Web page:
LexicographySome s claim that no synonyms have exactly the same meaning (in all contexts or social levels of language) because , , phonic qualities, connotations, ambiguous meanings, usage, and so on make them unique. Different words that are similar in meaning usually differ for a reason: ''feline'' is more formal than ''cat''; ''long'' and ''extended'' are only synonyms in one usage and not in others (for example, a ''long arm'' is not the same as an ''extended arm''). Synonyms are also a source of euphemisms. Metonymy can sometimes be a form of synonymy: ''the White House'' is used as a synonym of ''the administration'' in referring to the U.S. under a specific president. Thus a metonym is a type of synonym, and the word ''metonym'' is a hyponym of the word ''synonym''. The analysis of synonymy, , hyponymy, and hypernymy is inherent to taxonomy and ontology in the information science, information-science senses of those terms. It has applications in pedagogy and machine learning, because they rely on word-sense disambiguation.
EtymologyThe word is borrowed from Latin language, Latin ''synōnymum'', in turn borrowed from Ancient Greek language, Ancient Greek ''synōnymon'' (), composed of ''sýn'' ( 'together, similar, alike') and ''-ōnym-'' (), a form of ''onoma'' ( 'name').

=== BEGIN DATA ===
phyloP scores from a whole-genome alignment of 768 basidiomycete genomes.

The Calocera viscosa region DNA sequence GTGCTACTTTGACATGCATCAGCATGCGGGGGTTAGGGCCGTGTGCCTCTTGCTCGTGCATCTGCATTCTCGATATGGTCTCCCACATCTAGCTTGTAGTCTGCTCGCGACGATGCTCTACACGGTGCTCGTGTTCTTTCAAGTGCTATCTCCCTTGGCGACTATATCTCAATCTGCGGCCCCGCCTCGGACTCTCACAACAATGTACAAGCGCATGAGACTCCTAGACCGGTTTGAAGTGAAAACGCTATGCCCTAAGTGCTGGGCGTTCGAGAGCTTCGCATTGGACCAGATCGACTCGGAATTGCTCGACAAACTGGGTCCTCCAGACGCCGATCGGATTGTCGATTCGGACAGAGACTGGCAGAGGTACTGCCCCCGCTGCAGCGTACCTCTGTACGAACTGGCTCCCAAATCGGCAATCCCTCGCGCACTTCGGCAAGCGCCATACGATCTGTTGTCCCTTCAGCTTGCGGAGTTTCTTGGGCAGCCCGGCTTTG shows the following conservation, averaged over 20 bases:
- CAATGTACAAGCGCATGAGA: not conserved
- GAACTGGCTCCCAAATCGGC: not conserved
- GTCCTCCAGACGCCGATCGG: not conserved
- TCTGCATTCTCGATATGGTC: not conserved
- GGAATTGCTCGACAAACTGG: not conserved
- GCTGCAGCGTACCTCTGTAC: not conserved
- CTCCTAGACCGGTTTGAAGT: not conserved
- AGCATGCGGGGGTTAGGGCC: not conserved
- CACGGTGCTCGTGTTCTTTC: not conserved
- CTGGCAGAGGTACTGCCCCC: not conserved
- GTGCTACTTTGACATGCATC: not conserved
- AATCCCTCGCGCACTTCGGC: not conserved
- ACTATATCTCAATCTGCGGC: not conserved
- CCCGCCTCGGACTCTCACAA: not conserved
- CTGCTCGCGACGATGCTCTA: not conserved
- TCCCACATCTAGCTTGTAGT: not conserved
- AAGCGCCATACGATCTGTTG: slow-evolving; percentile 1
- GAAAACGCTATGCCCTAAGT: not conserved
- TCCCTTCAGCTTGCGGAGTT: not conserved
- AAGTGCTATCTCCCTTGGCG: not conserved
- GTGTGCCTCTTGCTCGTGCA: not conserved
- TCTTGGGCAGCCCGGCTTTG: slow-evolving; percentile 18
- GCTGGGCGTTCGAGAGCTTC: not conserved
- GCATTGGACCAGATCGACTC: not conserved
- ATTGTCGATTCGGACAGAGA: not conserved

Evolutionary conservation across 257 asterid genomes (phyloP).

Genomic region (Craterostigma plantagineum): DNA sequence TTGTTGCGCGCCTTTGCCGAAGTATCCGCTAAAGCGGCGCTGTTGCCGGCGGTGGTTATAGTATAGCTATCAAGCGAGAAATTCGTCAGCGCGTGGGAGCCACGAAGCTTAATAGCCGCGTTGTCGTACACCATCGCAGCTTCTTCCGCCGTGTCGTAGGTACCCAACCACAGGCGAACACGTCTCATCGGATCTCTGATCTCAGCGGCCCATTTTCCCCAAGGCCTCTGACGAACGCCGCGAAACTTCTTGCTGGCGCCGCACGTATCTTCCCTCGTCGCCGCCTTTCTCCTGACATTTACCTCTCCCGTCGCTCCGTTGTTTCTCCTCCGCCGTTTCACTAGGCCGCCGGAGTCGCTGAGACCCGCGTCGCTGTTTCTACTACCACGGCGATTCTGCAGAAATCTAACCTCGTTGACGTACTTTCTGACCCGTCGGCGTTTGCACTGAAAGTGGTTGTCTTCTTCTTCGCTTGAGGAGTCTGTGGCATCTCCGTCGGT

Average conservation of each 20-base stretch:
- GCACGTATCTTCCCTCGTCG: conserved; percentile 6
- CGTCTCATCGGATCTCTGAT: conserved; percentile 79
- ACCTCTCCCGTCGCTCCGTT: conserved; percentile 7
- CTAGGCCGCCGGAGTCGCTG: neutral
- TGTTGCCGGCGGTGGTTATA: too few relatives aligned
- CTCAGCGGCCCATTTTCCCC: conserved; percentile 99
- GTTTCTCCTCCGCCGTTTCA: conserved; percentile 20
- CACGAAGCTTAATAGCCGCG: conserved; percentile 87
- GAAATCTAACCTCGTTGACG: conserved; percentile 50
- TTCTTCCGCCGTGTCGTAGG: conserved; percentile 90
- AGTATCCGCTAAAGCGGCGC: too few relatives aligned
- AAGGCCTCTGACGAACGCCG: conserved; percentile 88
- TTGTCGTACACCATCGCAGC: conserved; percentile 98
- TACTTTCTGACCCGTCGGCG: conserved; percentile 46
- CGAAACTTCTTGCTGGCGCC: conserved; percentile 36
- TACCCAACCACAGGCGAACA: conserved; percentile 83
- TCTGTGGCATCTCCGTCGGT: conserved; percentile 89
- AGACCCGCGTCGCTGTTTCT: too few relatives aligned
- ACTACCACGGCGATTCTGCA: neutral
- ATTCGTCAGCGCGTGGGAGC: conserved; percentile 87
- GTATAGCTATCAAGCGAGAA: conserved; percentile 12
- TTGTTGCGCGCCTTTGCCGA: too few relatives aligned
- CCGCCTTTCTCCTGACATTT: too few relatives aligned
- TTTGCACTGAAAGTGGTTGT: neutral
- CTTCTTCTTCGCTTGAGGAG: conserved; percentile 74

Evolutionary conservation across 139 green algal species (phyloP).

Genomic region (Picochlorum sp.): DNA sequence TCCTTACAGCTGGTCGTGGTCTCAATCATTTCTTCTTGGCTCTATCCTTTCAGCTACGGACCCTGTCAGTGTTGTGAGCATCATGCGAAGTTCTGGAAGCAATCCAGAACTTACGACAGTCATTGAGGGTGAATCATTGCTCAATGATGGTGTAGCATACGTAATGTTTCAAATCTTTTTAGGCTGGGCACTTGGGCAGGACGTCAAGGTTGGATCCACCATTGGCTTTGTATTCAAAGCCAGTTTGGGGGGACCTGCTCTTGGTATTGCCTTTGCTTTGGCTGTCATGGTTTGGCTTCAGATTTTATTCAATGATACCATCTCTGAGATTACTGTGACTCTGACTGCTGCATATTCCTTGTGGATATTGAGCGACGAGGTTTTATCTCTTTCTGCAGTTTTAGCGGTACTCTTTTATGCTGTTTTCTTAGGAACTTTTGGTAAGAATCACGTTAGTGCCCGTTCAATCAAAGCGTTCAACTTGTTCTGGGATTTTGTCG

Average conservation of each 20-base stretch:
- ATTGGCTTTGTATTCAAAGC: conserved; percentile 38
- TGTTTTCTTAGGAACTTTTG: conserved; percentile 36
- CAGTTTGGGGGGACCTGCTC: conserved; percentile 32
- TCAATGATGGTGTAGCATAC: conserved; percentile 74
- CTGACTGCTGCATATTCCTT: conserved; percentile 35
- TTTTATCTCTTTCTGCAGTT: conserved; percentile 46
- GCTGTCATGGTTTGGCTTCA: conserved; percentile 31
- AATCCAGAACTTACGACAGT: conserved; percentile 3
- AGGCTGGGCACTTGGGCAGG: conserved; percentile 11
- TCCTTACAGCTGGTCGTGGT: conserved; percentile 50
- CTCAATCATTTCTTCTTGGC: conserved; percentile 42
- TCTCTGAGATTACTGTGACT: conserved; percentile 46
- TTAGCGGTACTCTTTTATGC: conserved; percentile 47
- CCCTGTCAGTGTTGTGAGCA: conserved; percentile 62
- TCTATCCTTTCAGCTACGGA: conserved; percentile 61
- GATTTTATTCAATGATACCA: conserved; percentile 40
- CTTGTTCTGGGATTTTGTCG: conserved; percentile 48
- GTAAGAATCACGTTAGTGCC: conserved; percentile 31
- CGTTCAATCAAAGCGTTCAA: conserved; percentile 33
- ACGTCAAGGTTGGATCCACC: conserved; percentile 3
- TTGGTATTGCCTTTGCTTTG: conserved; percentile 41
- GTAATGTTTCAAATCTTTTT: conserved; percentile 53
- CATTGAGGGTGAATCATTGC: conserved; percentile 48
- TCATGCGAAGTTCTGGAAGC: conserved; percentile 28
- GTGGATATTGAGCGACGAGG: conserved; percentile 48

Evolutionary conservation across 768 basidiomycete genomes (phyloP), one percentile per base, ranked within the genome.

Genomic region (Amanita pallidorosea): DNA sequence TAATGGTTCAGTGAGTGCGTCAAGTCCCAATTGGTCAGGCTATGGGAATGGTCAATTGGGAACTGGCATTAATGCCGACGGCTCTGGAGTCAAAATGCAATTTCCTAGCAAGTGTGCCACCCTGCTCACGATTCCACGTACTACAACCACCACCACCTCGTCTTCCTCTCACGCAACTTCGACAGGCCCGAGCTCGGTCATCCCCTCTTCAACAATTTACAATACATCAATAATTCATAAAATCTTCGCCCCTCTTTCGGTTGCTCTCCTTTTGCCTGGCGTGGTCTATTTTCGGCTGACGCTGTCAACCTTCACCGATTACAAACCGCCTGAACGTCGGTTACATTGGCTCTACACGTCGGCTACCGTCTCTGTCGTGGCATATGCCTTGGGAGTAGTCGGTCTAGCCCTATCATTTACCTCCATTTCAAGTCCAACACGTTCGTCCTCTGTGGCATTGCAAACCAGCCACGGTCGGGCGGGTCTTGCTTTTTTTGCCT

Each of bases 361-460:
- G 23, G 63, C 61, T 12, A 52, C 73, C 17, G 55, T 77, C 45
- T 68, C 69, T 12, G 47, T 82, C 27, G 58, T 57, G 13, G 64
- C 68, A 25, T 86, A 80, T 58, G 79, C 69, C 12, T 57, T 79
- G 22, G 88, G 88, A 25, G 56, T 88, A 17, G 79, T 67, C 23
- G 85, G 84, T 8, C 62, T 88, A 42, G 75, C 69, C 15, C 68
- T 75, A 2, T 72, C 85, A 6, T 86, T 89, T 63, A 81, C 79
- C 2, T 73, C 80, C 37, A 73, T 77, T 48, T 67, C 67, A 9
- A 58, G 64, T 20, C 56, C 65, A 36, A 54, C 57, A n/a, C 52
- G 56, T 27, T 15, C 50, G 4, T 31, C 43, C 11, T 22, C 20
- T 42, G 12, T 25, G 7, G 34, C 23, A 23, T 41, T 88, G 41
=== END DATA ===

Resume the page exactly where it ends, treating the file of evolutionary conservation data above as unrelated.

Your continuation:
Sources of synonymsSynonyms are often some from the different Stratum (linguistics), strata making up a language. For example, in English, Norman French superstratum words and Old English substratum words continue to coexist. Thus, today we have synonyms like the Norman-derived ''people'', ''liberty'' and ''archer'', and the Saxon-derived ''folk'', ''freedom'' and ''bowman''. For more examples, see the list of Germanic and Latinate equivalents in English. Loanwords are another rich source of synonyms, often from the language of the dominant culture of a region. Thus most European languages have borrowed from Latin and ancient Greek, especially for technical terms, but the native terms continue to be used in non-technical contexts. In East Asian cultural sphere, East Asia, borrowings from Chinese in Sino-Japanese vocabulary, Japanese, Sino-Korean vocabulary, Korean, and Sino-Vietnamese vocabulary, Vietnamese often double native terms. In Islamic cultures, Arabic and Persian are large sources of synonymous borrowings. For example, in Turkish, ''kara'' and ''siyah'' both mean 'black', the former being a native Turkish word, and the latter being a borrowing from Persian. In Ottoman Turkish language, Ottoman Turkish, there were often three synonyms: water can be ''su'' (Turkish), ''âb'' (Persian), or ''mâ'' (Arabic): "such a triad of synonyms exists in Ottoman for every meaning, without exception". As always with synonyms, there are nuances and shades of meaning or usage. In English, similarly, we often have Latin and Greek terms synonymous with Germanic ones: ''thought'', ''notion'' (L), ''idea'' (Gk); ''ring'', ''circle'' (L), ''cycle'' (Gk). English often uses the Germanic term only as a noun, but has Latin and Greek adjectives: ''hand'', ''manual'' (L), ''chiral'' (Gk); ''heat'', ''thermal'' (L), ''caloric'' (Gk). Sometimes the Germanic term has become rare, or restricted to special meanings: ''tide'', ''time''/''temporal'', ''chronic''. Many bound morphemes in English are borrowed from Latin and Greek and are synonyms for native words or morphemes: ''fish'', ''pisci-'' (L), ''ichthy-'' (Gk). Another source of synonyms is neologism, coinages, which may be motivated by linguistic purism. Thus the English word ''foreword'' was coined to replace the Romance ''preface''. In Turkish, ''okul'' was coined to replace the Arabic-derived ''mektep'' and ''mederese'', but those words continue to be used in some contexts.Geoffrey Lewis, ''The Turkish Language Reform: A Catastrophic Success'', 1999, , p. 44, 70, 117